Opsware vs IBM Battle Brews

Marc Andreessen faces a possible repeat of his Netscape saga in the data center automation market

August 4, 2004

3 Min Read
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Opsware Inc. (Nasdaq: OPSW) yesterday announced extended platform support for Opsware System 4.5, the data center automation software package that it launched last month (see Opsware Extends Platform Support and Opsware Intros System 4.5).

The announcement itself isnt exactly earth shattering, but what’s going on behind the scenes could be, one day.

In a nutshell, Marc Andreessen is taking another crack at outgunning an industry behemoth, this time IBM Corp. (NYSE: IBM), in what looks a little like a rerun of his Netscape adventure, when he eventually succumbed to the might of Microsoft Corp. (Nasdaq: MSFT).

Andreessen is one of the founders of Opsware, previously known as Loudcloud, and right now, the company appears to be making a lot of the running in an emerging market for data center automation. The need for automation has arisen from the proliferation of Web applications and servers, which has increased complexity to the point where administrators are overwhelmed with tasks spanning the whole IT lifecycle.

Opinions differ on whether administrators are ready to take the plunge with automation technology right now, but the size of the potential market for products such as Opsware's was validated last year, when IBM entered the fray with its acquisition of Think Dynamics, according to Gregg Speicher, an analyst with Farmhouse Equity Research LLC. "This market is going to happen," says Speicher. "The question is, can Opsware continue to capitalize?"IBM has brute size and resources and could apply pricing pressure -- just as Microsoft did to demolish Netscape. Right now, however, IBM and other big players are still in the planning and hyping stages of so-called "autonomic" computing, whereby computers manage themselves.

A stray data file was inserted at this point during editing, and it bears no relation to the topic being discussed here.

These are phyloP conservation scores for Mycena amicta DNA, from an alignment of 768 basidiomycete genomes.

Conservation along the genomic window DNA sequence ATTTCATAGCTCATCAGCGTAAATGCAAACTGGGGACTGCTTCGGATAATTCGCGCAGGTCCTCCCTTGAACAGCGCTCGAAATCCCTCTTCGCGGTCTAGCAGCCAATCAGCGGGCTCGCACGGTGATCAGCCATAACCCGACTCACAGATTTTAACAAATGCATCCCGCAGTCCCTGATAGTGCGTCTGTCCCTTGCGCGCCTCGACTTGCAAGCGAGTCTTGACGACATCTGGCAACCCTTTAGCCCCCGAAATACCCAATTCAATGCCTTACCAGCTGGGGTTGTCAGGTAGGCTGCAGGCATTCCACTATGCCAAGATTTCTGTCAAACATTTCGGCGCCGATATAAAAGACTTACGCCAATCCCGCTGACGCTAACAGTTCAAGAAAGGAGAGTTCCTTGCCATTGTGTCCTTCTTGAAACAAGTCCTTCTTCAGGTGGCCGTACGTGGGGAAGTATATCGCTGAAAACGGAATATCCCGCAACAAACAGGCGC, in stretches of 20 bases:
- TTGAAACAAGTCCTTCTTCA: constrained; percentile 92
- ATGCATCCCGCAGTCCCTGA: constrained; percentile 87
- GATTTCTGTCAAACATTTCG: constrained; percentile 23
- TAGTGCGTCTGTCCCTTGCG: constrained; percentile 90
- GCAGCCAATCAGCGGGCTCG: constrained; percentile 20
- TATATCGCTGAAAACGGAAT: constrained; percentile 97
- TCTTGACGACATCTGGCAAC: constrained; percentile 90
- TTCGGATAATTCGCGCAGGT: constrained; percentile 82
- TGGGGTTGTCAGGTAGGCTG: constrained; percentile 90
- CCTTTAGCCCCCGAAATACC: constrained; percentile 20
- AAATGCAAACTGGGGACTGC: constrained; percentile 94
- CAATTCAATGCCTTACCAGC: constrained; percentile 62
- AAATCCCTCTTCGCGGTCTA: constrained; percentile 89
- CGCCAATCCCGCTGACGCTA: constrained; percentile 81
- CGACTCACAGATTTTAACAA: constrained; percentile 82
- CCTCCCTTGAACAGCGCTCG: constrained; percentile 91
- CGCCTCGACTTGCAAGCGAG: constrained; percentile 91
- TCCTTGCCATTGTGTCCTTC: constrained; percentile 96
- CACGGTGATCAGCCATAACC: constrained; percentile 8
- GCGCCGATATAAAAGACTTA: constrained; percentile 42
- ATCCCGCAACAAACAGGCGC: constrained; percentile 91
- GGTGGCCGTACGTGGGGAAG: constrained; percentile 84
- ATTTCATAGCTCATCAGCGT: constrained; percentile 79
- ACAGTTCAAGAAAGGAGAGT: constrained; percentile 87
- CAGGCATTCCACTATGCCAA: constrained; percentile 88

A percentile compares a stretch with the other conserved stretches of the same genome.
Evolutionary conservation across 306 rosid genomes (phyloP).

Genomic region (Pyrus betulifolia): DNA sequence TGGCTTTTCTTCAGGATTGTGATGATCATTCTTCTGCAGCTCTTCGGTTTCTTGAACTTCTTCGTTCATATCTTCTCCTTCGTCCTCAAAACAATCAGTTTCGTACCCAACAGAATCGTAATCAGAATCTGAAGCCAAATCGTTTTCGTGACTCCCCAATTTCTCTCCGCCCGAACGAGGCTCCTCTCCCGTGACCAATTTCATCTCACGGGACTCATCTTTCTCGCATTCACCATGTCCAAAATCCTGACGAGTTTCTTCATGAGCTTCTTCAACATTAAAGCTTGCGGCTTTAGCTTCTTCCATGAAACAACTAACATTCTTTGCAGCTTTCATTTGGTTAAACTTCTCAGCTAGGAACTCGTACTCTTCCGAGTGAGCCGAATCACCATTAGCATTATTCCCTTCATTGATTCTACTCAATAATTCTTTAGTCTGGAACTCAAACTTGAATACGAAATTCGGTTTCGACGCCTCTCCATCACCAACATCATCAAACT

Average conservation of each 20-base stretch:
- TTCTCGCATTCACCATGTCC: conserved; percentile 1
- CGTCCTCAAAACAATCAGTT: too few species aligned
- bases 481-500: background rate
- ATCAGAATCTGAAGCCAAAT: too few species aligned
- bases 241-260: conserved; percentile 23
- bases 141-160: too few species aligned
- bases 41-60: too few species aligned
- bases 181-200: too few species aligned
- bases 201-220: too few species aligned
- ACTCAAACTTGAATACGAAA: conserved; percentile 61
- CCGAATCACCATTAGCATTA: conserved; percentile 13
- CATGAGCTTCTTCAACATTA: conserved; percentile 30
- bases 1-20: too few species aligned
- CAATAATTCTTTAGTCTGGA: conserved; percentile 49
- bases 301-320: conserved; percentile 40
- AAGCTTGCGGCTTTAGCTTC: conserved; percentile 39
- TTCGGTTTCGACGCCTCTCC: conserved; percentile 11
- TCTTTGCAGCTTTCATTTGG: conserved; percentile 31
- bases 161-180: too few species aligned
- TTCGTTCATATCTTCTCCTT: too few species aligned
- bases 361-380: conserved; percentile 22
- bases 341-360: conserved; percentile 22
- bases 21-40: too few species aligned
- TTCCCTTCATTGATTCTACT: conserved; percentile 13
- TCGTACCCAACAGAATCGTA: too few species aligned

Meanwhile, Opsware is continuing to improve its product story. A good example of this is its 4.5 product, which enables customers to tailor Opsware to their own needs. This could be a shrewd move -- by offering customization as a feature, Opsware avoids having to do custom development of its own -- a mistake learned the hard way at Netscape, Andreessen has previously acknowledged.

"There's a lot of work being done in terms of helping customers get better benefits out of complex change management. We're also doing a lot more work in looking at the ecosystem around the data center such as network management, storage management," says In Sik Rhee, who founded the company in 1999 along with Andreessen, Ben Horowitz, and Tim Howes.

Also planned for the next major release are tighter integration with operating systems and hooks into virtualization software such as EMC Corp.'s (NYSE: EMC) VMware, Rhee says. Hooks to popular management portals such as those from IBM, Hewlett-Packard Co. (NYSE: HPQ), Micromuse Inc. (Nasdaq: MUSE), BMC Software Inc. (NYSE: BMC), and Computer Associates International Inc. (CA) (NYSE: CA) are also planned, he says.

Opsware has about 150 employees and more than 250 customers, according to Rhee, but more than 200 are actually customers from the company's $10 million all-stock acquisition of Tangram Enterprise Solutions Inc. earlier this year (see Opsware Acquires Tangram).Still, Opsware has increased its revenue in each of the last five quarters, from $2.5 million in the first quarter of 2003 to $7.3 million in the first quarter of 2004. Income keeps growing in each quarter as well, from a $3.9 million loss in the first quarter of 2003 to a $2 million profit in the first quarter of 2004.

These figures may underplay Opsware’s progress because the company employs an unusual method of sales accounting says Speicher, the analyst. "Most software companies recognize all deals they win up front. Instead, [Opsware puts] every deal they win into deferred revenue." Thanks to that conservative method, Opsware's financials are better than they look, he says.

Opsware also has a good-sized customer backlog, and, unlike when Loudcloud began as a services company, the current customers are choosing major commitments, not just pilot projects, he says. A decade post-Netscape, Andreessen's coat-tails still impress many IT buyers, he says.

— Evan Koblentz, Senior Editor, Next-Gen Data Center Forum

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